Serving as a Fiduciary
As a CPA you have special considerations when serving as a client’s fiduciary. If you provide services on federal tax matters, members must consider both the AICPA Code and Circular 230 in determining whether a conflict of interest does or could exist. Thus, the practitioner must evaluate whether:
One client’s interests are directly adverse to another client’s interests;
There is a significant risk that the services to a client would be materially limited by the responsibility to provide services to another client (either current or former), to another person, or by the interest of the member or the member’s firm; or
A client or other appropriate party could consider the member’s objectivity impaired because of the client relationships that each holds with the member or the member’s firm.
List of Beneficiaries & Professional Relationships
Prepare a complete list of individual and or charity names, addresses, phone numbers, EIN or Social Security numbers. In addition, prepare a list of professionals you work with: CPA, attorney, financial adviser, etc. Often as professionals we forget to update our beneficiary information as our children age and family members pass away.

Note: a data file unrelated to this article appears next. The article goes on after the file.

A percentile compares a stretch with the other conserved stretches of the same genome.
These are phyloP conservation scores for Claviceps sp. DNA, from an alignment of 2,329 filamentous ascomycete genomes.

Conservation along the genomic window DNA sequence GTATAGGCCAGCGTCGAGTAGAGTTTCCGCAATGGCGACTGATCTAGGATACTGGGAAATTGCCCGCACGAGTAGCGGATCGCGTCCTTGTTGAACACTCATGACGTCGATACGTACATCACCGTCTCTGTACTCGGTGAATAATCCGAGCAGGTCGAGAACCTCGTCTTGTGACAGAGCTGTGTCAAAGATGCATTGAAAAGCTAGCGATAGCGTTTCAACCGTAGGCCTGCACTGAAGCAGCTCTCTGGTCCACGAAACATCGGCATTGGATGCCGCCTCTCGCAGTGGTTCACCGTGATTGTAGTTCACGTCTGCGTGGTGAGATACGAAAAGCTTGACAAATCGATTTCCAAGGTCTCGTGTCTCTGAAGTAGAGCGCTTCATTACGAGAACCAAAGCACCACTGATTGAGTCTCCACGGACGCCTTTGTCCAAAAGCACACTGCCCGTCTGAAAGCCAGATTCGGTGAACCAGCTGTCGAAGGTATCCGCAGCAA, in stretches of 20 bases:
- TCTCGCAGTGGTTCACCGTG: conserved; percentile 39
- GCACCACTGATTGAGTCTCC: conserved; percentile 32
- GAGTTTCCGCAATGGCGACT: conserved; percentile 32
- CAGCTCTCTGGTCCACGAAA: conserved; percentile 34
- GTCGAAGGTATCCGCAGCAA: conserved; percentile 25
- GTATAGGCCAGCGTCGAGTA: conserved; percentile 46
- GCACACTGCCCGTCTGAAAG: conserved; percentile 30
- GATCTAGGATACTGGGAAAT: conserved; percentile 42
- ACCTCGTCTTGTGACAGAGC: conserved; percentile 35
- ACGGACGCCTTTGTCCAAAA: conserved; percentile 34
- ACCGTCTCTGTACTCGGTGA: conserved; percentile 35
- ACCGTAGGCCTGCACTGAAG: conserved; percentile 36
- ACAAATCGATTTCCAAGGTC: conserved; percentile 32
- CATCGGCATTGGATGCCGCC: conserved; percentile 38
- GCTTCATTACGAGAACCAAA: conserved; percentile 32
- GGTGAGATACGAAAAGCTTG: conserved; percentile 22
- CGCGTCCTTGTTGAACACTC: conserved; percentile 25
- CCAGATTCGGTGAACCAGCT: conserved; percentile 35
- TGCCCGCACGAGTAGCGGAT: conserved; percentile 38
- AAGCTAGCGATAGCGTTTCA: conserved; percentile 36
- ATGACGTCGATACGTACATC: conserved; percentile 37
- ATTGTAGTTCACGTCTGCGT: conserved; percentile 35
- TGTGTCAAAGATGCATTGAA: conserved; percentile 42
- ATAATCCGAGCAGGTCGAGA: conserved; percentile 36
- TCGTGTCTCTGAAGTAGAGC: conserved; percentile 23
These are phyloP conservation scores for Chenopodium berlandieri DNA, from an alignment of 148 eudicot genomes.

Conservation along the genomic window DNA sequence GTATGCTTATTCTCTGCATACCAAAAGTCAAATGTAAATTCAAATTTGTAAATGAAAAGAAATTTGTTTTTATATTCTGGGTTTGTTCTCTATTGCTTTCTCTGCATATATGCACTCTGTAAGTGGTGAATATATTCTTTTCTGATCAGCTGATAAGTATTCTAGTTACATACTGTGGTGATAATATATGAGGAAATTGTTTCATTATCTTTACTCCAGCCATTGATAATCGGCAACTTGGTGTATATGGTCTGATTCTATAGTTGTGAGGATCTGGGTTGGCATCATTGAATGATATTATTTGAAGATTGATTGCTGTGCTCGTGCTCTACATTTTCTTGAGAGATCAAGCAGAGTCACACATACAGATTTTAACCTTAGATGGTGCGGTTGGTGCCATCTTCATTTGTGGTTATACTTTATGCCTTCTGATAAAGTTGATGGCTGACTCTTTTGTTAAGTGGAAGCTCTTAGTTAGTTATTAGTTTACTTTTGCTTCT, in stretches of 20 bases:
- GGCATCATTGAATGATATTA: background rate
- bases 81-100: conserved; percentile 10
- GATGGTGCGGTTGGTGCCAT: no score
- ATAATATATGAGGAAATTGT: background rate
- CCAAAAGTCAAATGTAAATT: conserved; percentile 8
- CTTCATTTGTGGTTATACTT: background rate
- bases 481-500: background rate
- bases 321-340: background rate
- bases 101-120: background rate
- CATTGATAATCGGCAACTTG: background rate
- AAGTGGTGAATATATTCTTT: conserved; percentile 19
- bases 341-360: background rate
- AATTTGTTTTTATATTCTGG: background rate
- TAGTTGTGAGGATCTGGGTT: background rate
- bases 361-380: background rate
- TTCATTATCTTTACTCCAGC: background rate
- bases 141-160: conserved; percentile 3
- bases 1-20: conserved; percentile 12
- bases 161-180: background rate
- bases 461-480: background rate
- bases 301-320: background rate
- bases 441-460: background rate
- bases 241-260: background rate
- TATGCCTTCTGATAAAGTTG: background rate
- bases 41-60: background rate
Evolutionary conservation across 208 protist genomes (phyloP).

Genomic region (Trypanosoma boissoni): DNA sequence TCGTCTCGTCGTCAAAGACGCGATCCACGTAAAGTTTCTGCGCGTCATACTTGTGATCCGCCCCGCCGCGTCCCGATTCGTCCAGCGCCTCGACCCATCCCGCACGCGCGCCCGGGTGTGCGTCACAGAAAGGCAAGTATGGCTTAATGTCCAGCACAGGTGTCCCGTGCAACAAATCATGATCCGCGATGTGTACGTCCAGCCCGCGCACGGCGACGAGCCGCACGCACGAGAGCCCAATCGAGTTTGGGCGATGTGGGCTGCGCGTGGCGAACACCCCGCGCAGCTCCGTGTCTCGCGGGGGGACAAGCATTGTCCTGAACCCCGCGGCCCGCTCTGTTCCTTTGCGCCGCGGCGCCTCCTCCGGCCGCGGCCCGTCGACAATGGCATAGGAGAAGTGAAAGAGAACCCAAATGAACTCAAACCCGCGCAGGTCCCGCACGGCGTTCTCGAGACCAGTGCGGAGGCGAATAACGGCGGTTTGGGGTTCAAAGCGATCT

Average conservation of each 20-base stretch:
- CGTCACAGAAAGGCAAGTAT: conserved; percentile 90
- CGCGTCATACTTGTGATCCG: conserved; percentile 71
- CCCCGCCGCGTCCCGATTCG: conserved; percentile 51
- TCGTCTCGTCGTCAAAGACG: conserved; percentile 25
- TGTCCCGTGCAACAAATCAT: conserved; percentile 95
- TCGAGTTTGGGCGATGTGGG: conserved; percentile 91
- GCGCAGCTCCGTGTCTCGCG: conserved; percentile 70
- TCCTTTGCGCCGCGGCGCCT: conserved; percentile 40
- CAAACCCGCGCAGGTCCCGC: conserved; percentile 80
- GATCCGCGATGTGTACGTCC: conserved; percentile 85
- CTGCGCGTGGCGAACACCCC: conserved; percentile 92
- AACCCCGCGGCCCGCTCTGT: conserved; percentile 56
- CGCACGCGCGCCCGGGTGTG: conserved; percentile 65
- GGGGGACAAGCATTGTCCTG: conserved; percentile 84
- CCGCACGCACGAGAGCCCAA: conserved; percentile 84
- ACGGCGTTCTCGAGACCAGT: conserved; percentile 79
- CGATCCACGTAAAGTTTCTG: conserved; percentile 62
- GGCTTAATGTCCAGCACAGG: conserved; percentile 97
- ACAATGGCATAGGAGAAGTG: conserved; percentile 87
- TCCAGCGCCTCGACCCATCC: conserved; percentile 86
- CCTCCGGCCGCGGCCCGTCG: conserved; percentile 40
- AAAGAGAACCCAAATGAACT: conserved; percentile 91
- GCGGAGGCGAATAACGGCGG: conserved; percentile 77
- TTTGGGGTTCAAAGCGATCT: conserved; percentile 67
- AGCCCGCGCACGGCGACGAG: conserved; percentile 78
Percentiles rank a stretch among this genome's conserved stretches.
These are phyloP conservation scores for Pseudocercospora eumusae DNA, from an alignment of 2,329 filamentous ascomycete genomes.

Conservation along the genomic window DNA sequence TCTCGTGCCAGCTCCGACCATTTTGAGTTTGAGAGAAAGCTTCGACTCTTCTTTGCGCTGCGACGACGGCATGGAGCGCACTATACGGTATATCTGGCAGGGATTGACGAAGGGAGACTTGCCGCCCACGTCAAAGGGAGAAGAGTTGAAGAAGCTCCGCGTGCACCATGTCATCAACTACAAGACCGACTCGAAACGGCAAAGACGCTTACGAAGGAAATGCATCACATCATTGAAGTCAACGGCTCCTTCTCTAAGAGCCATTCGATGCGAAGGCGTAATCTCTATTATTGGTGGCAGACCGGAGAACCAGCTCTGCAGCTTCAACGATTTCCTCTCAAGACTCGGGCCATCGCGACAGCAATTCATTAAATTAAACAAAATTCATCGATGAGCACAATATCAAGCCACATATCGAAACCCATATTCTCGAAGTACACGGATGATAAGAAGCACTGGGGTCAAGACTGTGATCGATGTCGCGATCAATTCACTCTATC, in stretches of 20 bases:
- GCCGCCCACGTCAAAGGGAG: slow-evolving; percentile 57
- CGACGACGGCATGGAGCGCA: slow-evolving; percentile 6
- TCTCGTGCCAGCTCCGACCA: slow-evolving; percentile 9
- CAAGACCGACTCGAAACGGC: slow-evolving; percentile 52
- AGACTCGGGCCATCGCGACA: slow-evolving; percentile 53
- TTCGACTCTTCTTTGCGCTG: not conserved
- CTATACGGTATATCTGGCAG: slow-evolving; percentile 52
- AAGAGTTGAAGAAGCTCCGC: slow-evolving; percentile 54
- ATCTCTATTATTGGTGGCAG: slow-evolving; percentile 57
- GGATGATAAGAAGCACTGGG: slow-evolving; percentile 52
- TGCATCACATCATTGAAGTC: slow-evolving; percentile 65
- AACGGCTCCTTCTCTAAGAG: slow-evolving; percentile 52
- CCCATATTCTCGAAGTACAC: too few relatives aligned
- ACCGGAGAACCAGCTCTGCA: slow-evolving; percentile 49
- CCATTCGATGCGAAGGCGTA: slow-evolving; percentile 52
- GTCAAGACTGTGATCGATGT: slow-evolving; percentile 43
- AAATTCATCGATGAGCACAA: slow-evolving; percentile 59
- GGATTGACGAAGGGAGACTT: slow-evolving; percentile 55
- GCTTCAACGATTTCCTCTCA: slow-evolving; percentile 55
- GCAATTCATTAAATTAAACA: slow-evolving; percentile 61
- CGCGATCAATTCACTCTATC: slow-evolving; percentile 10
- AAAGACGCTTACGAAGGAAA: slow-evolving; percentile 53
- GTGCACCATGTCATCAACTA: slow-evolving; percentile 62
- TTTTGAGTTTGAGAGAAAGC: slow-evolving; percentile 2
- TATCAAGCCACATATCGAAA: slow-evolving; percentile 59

Estate planning documents should be designed with flexibility for your fiduciary to make decisions based upon circumstances that cannot be foreseen. A letter to the trustee is a good way to provide your fiduciaries with your values and wishes, especially as it concerns your children, and sensitive family matter that would not be documented in your estate planning documents. A letter to your trustee is non-binding, but can leave information for your trustee to provide peace to family members and or make sure your final expressions or love are communicated.
A good source of advice may be someone in your firm or whom you’ve met at a CalCPA meeting. Don’t put off this important step; any estate plan can be revised. But you can’t revise the plan you never got around to establishing.
Jannette Brooks, CPA, CTFA is the founder of D4 Fiduciary, Business Advisory and Family Office Services.